The United States is adjusting its Taiwan policy and declassifying cables on Taiwan arms sales as China ramps up pressures on Taipei.
The U.S. is further clarifying that Washington’s one-China policy is different from Chinese Communist Party’s sovereignty claim over Taiwan.
A senior State Department official said Monday the latest U.S. moves were not a policy departure, but part of significant adjustments within the boundaries of Washington's longstanding "one-China" policy.
“The U.S. has long had a one-China policy. This is distinct from Beijing’s “One China Principle” under which the Chinese Communist Party asserts sovereignty over Taiwan. The U.S. takes no position on sovereignty over Taiwan,” said U.S. Assistant Secretary of State for East Asian and Pacific Affairs David Stilwell in his virtual remarks Monday to the Heritage Foundation.
Taiwan said it would continue to strengthen its defense capabilities, thanking the U.S. for its firm commitment to Taiwan’s security. In Beijing, Chinese officials urged the U.S. to stop elevating relations with Taiwan.
The U.S. and Taiwan are starting a new bilateral economic dialogue after Taiwan announced last week its plans to remove restrictions on American pork and beef imports. Some experts see the dialogue as a move toward a free trade agreement (FTA) between the U.S. and Taiwan.
“The new economic and commercial dialogue is great. But it should be thought of as a way to an FTA-plus. We still need an FTA. The dialogue is a way to get at issues, like workforce quality and energy supply, supply chain security, that fall outside the traditional parameters of an FTA negotiation,” Walter Lohman, director of The Heritage Foundation’s Asian Studies Center, told VOA Tuesday.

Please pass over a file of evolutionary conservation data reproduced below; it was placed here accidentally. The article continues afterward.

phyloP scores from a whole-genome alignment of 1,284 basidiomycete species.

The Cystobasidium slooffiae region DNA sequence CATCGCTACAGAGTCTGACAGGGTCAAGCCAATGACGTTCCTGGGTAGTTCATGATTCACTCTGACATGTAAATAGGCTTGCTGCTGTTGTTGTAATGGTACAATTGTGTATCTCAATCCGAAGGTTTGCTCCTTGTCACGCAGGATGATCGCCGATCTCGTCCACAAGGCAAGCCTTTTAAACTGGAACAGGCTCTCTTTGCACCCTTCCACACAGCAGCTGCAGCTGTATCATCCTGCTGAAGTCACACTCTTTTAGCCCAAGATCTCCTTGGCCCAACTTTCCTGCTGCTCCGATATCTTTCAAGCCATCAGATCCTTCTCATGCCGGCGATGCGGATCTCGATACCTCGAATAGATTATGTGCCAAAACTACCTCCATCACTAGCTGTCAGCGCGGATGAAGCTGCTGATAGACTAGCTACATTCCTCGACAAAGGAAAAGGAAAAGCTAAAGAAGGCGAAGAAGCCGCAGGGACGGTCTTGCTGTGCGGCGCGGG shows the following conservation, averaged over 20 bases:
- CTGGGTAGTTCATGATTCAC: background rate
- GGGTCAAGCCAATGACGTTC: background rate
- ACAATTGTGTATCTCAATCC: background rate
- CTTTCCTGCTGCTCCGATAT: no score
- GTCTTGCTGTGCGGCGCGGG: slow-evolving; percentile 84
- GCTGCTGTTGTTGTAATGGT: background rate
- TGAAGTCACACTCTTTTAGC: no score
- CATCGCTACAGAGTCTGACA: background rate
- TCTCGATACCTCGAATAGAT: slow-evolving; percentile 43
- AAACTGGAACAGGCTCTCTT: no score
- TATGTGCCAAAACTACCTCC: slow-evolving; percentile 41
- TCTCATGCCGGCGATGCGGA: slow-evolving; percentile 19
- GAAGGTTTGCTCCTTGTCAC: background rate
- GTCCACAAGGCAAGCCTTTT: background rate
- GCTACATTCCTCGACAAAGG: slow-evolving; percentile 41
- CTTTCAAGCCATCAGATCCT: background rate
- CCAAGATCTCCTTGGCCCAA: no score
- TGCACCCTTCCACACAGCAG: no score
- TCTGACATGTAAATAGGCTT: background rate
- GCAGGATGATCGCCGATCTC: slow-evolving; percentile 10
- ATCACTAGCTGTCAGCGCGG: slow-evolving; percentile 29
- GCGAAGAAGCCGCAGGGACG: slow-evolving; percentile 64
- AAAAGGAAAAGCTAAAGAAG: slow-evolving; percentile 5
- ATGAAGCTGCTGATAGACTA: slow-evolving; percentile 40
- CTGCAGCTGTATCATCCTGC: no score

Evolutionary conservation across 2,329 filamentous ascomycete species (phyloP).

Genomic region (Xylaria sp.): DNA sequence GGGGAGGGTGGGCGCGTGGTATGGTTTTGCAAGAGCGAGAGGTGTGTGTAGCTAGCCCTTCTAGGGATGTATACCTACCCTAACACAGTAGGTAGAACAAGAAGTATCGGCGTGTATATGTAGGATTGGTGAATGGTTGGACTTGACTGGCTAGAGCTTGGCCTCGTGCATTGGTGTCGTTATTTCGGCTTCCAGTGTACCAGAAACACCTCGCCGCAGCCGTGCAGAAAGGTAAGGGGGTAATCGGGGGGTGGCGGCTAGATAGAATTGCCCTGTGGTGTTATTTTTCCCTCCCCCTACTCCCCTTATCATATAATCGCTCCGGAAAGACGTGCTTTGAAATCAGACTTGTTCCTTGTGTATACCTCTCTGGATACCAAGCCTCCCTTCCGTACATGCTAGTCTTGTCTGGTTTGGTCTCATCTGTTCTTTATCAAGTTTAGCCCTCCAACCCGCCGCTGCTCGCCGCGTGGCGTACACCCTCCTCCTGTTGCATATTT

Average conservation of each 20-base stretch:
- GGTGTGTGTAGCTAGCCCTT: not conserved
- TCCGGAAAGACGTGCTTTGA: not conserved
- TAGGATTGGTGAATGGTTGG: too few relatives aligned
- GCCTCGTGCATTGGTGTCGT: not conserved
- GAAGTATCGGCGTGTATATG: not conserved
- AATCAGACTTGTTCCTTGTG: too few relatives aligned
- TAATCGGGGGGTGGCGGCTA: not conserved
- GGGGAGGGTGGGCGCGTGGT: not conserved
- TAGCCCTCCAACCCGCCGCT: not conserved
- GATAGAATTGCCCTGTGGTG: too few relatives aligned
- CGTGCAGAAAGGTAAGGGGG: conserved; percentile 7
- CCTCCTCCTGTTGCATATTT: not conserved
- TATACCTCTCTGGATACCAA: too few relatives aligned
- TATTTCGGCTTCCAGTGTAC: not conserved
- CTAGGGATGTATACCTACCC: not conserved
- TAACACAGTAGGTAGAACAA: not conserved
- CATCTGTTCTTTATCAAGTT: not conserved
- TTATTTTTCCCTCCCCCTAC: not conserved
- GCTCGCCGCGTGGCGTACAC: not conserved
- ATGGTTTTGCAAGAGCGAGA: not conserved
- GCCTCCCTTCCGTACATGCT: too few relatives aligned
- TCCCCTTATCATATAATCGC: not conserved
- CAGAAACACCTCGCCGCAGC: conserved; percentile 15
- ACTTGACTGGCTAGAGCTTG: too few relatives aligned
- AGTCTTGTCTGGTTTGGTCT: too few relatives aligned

The U.S. also declassified two sets of diplomatic communications called cables from 1982 on Taiwan arms sales, and on Washington’s “Six Assurances” to Taiwan, which was seen as a loosely-kept secret. China strongly objects the U.S. arms sale to Taiwan.
“It is important to review history like this because Beijing has a habit of distorting it,” said Stilwell.
The directive of one of the cables indicates that the chief concern of the United States was maintaining peace across the Taiwan Strait. Therefore, the cable said the quantity and quality of arms provided to Taiwan would be conditioned entirely on the threat posed by China. The memo ends by offering “this final assurance: U.S. arms sales to Taiwan will continue,” said American Institute in Taiwan.
Under the “Six Assurances” offered by former U.S. President Ronald Reagan’s administration, the U.S. did not agree to prior consultation with Beijing on arms sales to Taiwan, nor did it agree to take any position regarding sovereignty over Taiwan. The U.S. also promised it will never pressure Taiwan to negotiate with Beijing.
Experts said that even though the United States is not setting new precedents in its relationship with Taiwan, the reassurances communicated by declassifying the 1982 cables seem new.
“They rarely mentioned the Six Assurances publicly,” said Bonnie Glaser, director of the China Power Project at the Center for Strategic and International Studies in Washington. “So this is an effort to elevate their importance.”
Glaser told VOA Tuesday that “declassifying the Six Assurances provides an opportunity for the U.S. to highlight its commitment to Taiwan and show it is a reliable partner. “
Ryan Haas, a foreign policy fellow at the Washington-based Brookings Institution, said Stilwell made elements of longstanding policy “more clear publicly” than they had been before, but indicated Stilwell did not depart from any of the key elements of America’s approach to cross-Strait relations.